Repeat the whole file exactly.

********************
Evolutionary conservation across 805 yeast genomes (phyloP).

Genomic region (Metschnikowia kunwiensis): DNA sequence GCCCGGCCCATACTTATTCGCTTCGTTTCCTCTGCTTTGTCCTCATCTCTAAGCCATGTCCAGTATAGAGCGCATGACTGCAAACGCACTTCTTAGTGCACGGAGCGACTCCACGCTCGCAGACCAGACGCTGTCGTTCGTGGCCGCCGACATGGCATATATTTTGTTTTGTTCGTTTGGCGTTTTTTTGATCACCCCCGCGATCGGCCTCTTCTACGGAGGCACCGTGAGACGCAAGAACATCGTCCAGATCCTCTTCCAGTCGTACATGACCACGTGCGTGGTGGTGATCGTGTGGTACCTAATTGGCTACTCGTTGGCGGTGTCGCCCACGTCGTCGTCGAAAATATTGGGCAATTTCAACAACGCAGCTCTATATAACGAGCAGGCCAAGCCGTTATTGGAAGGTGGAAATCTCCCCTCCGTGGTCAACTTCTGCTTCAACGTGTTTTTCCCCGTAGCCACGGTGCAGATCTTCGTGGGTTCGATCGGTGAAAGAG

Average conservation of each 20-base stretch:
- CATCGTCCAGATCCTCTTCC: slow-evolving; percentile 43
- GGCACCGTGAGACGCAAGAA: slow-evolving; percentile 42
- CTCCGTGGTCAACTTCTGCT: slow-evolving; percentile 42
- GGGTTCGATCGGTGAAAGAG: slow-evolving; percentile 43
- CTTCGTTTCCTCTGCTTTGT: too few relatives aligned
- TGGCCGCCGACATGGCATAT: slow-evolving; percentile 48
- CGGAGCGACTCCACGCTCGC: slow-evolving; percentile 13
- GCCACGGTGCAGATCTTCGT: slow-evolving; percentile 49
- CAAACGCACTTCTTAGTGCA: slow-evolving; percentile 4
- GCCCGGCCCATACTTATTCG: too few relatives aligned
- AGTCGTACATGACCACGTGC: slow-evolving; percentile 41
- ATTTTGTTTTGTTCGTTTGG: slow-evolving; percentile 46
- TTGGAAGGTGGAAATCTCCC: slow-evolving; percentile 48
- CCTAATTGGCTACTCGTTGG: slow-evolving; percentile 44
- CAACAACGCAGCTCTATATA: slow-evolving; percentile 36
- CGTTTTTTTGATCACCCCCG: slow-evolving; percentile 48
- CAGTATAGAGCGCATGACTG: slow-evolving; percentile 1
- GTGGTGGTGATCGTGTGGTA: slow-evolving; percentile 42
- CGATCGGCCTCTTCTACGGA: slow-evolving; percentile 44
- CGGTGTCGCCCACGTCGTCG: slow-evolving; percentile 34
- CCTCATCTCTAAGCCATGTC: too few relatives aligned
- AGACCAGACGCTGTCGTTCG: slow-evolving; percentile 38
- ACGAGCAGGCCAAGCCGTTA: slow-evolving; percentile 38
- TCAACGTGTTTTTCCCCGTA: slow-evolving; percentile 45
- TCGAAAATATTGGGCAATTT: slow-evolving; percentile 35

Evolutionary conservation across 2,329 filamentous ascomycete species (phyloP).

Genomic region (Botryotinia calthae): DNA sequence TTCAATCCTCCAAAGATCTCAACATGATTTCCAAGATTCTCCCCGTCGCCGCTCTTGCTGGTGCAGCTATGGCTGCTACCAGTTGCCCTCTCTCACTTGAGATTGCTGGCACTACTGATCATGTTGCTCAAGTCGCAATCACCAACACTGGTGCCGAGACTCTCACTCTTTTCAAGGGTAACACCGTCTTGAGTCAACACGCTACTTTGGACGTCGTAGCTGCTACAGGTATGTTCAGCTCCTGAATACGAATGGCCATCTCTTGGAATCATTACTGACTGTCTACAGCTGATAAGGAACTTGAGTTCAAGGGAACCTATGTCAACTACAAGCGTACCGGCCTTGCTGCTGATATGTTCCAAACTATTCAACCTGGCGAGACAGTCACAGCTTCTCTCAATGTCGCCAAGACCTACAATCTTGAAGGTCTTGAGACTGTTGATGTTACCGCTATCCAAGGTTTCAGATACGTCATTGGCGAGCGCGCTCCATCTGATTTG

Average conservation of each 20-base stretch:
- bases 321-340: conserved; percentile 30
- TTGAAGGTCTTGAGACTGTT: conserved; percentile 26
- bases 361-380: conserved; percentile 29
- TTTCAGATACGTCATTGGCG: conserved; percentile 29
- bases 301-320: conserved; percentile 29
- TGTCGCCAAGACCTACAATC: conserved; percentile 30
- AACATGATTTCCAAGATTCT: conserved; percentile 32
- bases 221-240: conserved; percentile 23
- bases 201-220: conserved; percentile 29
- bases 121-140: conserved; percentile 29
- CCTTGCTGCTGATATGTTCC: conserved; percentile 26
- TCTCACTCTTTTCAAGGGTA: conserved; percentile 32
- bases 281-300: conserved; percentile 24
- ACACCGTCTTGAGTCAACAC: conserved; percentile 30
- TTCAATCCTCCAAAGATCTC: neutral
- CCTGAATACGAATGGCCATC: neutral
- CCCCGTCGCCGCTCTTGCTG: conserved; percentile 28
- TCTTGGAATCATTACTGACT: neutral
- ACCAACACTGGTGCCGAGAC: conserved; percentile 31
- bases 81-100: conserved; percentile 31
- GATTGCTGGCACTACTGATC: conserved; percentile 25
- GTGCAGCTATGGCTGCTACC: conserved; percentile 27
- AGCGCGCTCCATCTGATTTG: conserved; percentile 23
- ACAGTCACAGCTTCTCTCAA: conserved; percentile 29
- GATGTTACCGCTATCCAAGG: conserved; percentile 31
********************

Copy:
Evolutionary conservation across 805 yeast genomes (phyloP).

Genomic region (Metschnikowia kunwiensis): DNA sequence GCCCGGCCCATACTTATTCGCTTCGTTTCCTCTGCTTTGTCCTCATCTCTAAGCCATGTCCAGTATAGAGCGCATGACTGCAAACGCACTTCTTAGTGCACGGAGCGACTCCACGCTCGCAGACCAGACGCTGTCGTTCGTGGCCGCCGACATGGCATATATTTTGTTTTGTTCGTTTGGCGTTTTTTTGATCACCCCCGCGATCGGCCTCTTCTACGGAGGCACCGTGAGACGCAAGAACATCGTCCAGATCCTCTTCCAGTCGTACATGACCACGTGCGTGGTGGTGATCGTGTGGTACCTAATTGGCTACTCGTTGGCGGTGTCGCCCACGTCGTCGTCGAAAATATTGGGCAATTTCAACAACGCAGCTCTATATAACGAGCAGGCCAAGCCGTTATTGGAAGGTGGAAATCTCCCCTCCGTGGTCAACTTCTGCTTCAACGTGTTTTTCCCCGTAGCCACGGTGCAGATCTTCGTGGGTTCGATCGGTGAAAGAG

Average conservation of each 20-base stretch:
- CATCGTCCAGATCCTCTTCC: slow-evolving; percentile 43
- GGCACCGTGAGACGCAAGAA: slow-evolving; percentile 42
- CTCCGTGGTCAACTTCTGCT: slow-evolving; percentile 42
- GGGTTCGATCGGTGAAAGAG: slow-evolving; percentile 43
- CTTCGTTTCCTCTGCTTTGT: too few relatives aligned
- TGGCCGCCGACATGGCATAT: slow-evolving; percentile 48
- CGGAGCGACTCCACGCTCGC: slow-evolving; percentile 13
- GCCACGGTGCAGATCTTCGT: slow-evolving; percentile 49
- CAAACGCACTTCTTAGTGCA: slow-evolving; percentile 4
- GCCCGGCCCATACTTATTCG: too few relatives aligned
- AGTCGTACATGACCACGTGC: slow-evolving; percentile 41
- ATTTTGTTTTGTTCGTTTGG: slow-evolving; percentile 46
- TTGGAAGGTGGAAATCTCCC: slow-evolving; percentile 48
- CCTAATTGGCTACTCGTTGG: slow-evolving; percentile 44
- CAACAACGCAGCTCTATATA: slow-evolving; percentile 36
- CGTTTTTTTGATCACCCCCG: slow-evolving; percentile 48
- CAGTATAGAGCGCATGACTG: slow-evolving; percentile 1
- GTGGTGGTGATCGTGTGGTA: slow-evolving; percentile 42
- CGATCGGCCTCTTCTACGGA: slow-evolving; percentile 44
- CGGTGTCGCCCACGTCGTCG: slow-evolving; percentile 34
- CCTCATCTCTAAGCCATGTC: too few relatives aligned
- AGACCAGACGCTGTCGTTCG: slow-evolving; percentile 38
- ACGAGCAGGCCAAGCCGTTA: slow-evolving; percentile 38
- TCAACGTGTTTTTCCCCGTA: slow-evolving; percentile 45
- TCGAAAATATTGGGCAATTT: slow-evolving; percentile 35

Evolutionary conservation across 2,329 filamentous ascomycete species (phyloP).

Genomic region (Botryotinia calthae): DNA sequence TTCAATCCTCCAAAGATCTCAACATGATTTCCAAGATTCTCCCCGTCGCCGCTCTTGCTGGTGCAGCTATGGCTGCTACCAGTTGCCCTCTCTCACTTGAGATTGCTGGCACTACTGATCATGTTGCTCAAGTCGCAATCACCAACACTGGTGCCGAGACTCTCACTCTTTTCAAGGGTAACACCGTCTTGAGTCAACACGCTACTTTGGACGTCGTAGCTGCTACAGGTATGTTCAGCTCCTGAATACGAATGGCCATCTCTTGGAATCATTACTGACTGTCTACAGCTGATAAGGAACTTGAGTTCAAGGGAACCTATGTCAACTACAAGCGTACCGGCCTTGCTGCTGATATGTTCCAAACTATTCAACCTGGCGAGACAGTCACAGCTTCTCTCAATGTCGCCAAGACCTACAATCTTGAAGGTCTTGAGACTGTTGATGTTACCGCTATCCAAGGTTTCAGATACGTCATTGGCGAGCGCGCTCCATCTGATTTG

Average conservation of each 20-base stretch:
- bases 321-340: conserved; percentile 30
- TTGAAGGTCTTGAGACTGTT: conserved; percentile 26
- bases 361-380: conserved; percentile 29
- TTTCAGATACGTCATTGGCG: conserved; percentile 29
- bases 301-320: conserved; percentile 29
- TGTCGCCAAGACCTACAATC: conserved; percentile 30
- AACATGATTTCCAAGATTCT: conserved; percentile 32
- bases 221-240: conserved; percentile 23
- bases 201-220: conserved; percentile 29
- bases 121-140: conserved; percentile 29
- CCTTGCTGCTGATATGTTCC: conserved; percentile 26
- TCTCACTCTTTTCAAGGGTA: conserved; percentile 32
- bases 281-300: conserved; percentile 24
- ACACCGTCTTGAGTCAACAC: conserved; percentile 30
- TTCAATCCTCCAAAGATCTC: neutral
- CCTGAATACGAATGGCCATC: neutral
- CCCCGTCGCCGCTCTTGCTG: conserved; percentile 28
- TCTTGGAATCATTACTGACT: neutral
- ACCAACACTGGTGCCGAGAC: conserved; percentile 31
- bases 81-100: conserved; percentile 31
- GATTGCTGGCACTACTGATC: conserved; percentile 25
- GTGCAGCTATGGCTGCTACC: conserved; percentile 27
- AGCGCGCTCCATCTGATTTG: conserved; percentile 23
- ACAGTCACAGCTTCTCTCAA: conserved; percentile 29
- GATGTTACCGCTATCCAAGG: conserved; percentile 31